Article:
David Brooks: Joe Biden and the case for optimism

The new president can move us away from our homegrown feudalism.

(Doug Mills | The New York Times) President Joe Biden visits the Lincoln Memorial on Inauguration Day in Washington, Wednesday, Jan. 20, 2021. Every president sets the moral and cultural tone for the nation. We saw that in a terrible way over the past four years. Just by who he is, Biden sets the stage for a moral revival, David Brooks writes.

Most calls to “national unity” are vacuous pap. They are unrealistic, kumbaya pleas to “come together” around nothing.

But, as Richard Hughes Gibson wrote this week in The Hedgehog Review, the best calls to national unity are arguments. They are aggressive calls to come together around a specific idea of America, a specific national project.

What idea of America does Joe Biden call us to unite around? It’s the old one. As Walt Whitman understood, America was founded mostly by people fleeing the remnants of feudalism, the stratified caste societies of Europe.

Today we have homegrown feudalism. On the right, we have white supremacy, an effort to perpetuate America’s racial caste system, and Christian nationalism, an effort to define America in a way that erases the pluralism that actually exists.

On the left, less viciously, we have elite universities that have become engines for the production of inequality. All that woke posturing is the professoriate’s attempt to mask the fact that they work at finishing schools where more students often come from the top 1% of earners than from the bottom 60%. Their graduates flock to insular neighborhoods in and around New York, D.C., San Francisco and a few other cities, have little contact with the rest of America and make everybody else feel scorned and invisible.

Enter Joe Biden, a man who is repelled by the ancient feudalism of the right and is outside the “meritocratic” feudalism of the left. Here is a Truman-like figure, whose inaugural address was spoken in the plain words and with the plain values of Main Street.

My favorite passage was this: “Here is the thing about life: There is no accounting for what fate will deal you. Some days you need a hand; there are other days when we are called to lend a hand.” The Biden values are there: humility, vulnerability, compassion, resilience, interdependence, solidarity. Donald Trump’s patriotism was bloated and fear-based. Biden’s is the self-confident patriotism he absorbed by growing up in a certain sort of country during the American century.

Every president sets the moral and cultural tone for the nation. We saw that in a terrible way over the past four years. Just by who he is, Biden sets the stage for a moral revival. His values cut across the left/right, urban/rural culture war we’ve been enduring for a generation.

This will begin to heal a broken and ungovernable nation. Next, Biden will work to depoliticize American life. Over the last years, politics was about everything except actual governance. Under Trump, partisanship was about personal identity, class resentment, religious affiliation, racial prejudice and cultural animosity.

Biden is a genius at separating politics from the culture wars. He’s been a genius at sidestepping the Trump circus, including the hullabaloo it arouses on the left. We have endured an age of affective polarization, when we didn’t disagree more, we just hated each other more. Under Biden, the emotional temperature will go down. People believe lies because of motivated reasoning. Under Biden the motivation will go down. Frankly, we need more political apathy in this country.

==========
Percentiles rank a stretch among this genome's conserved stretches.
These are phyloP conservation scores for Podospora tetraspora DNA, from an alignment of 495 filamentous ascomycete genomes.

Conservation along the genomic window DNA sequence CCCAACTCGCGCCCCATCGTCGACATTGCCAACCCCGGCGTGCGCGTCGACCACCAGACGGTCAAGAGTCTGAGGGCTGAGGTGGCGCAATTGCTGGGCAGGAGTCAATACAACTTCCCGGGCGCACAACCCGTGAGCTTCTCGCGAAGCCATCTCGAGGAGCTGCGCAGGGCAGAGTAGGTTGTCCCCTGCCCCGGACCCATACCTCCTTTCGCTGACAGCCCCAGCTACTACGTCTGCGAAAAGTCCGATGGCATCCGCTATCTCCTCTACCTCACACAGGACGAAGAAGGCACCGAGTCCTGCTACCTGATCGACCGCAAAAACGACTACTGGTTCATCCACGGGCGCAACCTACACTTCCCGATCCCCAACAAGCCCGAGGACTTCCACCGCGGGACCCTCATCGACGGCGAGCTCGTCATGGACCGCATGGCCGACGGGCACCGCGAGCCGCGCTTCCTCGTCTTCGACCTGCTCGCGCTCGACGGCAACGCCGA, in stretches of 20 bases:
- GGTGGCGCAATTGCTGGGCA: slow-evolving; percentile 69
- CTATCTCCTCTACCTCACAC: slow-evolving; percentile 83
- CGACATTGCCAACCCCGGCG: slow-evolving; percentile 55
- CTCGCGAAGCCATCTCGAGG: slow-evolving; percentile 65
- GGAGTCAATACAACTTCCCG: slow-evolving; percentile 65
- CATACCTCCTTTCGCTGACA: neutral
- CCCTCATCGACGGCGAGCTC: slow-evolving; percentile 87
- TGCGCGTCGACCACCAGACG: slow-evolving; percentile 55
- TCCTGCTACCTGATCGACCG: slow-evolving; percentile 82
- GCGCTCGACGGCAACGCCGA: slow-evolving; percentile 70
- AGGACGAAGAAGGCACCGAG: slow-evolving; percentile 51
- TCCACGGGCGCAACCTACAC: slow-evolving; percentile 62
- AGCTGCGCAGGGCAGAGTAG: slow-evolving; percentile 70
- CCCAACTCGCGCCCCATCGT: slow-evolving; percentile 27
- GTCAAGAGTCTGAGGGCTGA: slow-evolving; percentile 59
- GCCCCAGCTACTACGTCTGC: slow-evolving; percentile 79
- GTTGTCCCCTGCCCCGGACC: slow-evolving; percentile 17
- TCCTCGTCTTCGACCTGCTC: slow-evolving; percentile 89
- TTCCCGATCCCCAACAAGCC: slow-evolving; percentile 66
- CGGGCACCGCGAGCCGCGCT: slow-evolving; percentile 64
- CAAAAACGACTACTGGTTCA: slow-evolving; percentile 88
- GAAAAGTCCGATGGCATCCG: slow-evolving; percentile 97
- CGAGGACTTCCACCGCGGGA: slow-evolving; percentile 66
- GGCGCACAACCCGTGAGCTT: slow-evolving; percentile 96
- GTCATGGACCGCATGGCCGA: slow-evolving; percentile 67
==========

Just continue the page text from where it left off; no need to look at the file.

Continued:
Biden has the right agenda, the redistribution of dignity. A politician can tell the people who have been left behind that he hears them, and that’s words. But Biden wants to present them with a $1,400 check they wouldn’t have otherwise gotten, increase the child tax credit to $3,000 and create infrastructure jobs. That’s material proof that somebody in Washington understands what you are going through and is doing something real.

Will he be able to pass this sort of sweeping legislation? I have far from given up hope. Every day, I read that Republicans will never go for these spending plans, and I always want to ask the writer: Have you noticed that Republicans have already voted for roughly $3 trillion in new spending over the last 10 months? Do not underestimate how divided and confused their party is right now. Do not underestimate how much Republicans trust Biden personally.

Do not underestimate how many congressional Republicans would like to send checks to their people. Recently, I was on a call with the bipartisan House Problem Solvers Caucus and a similar group of senators. I was struck by how passionately these Republicans and Democrats are committed to one another across party lines, how deftly they used the evenly divided Congress to restart the COVID-19 relief effort in December, how fervently they want to break the partisan logjam.

If this doesn’t work and Republicans go into full obstruction mode, Democrats should absolutely kill the filibuster.

The salient divisions in the Biden era won’t just be left versus right. They will be between the performers, the people who run for office to get on TV, and the builders, the people who want to achieve something. They will be between the fantasists, the people who lie and fabricate, and the realists, the people who are attached to reality. They will be between the narcissists (Ted Cruz) and the institutionalists (Chuck Schumer and Mitch McConnell).

I was shocked by how moved I was by the Biden inaugural. We’ve been through an emotional hailstorm over four years. Suddenly the sky has cleared. It’s possible America may emerge from this trauma more transformed than we can imagine.

David Brooks | The New York Times (Josh Haner/The New York Times)

David Brooks is an Op-Ed columnist for The New York Times.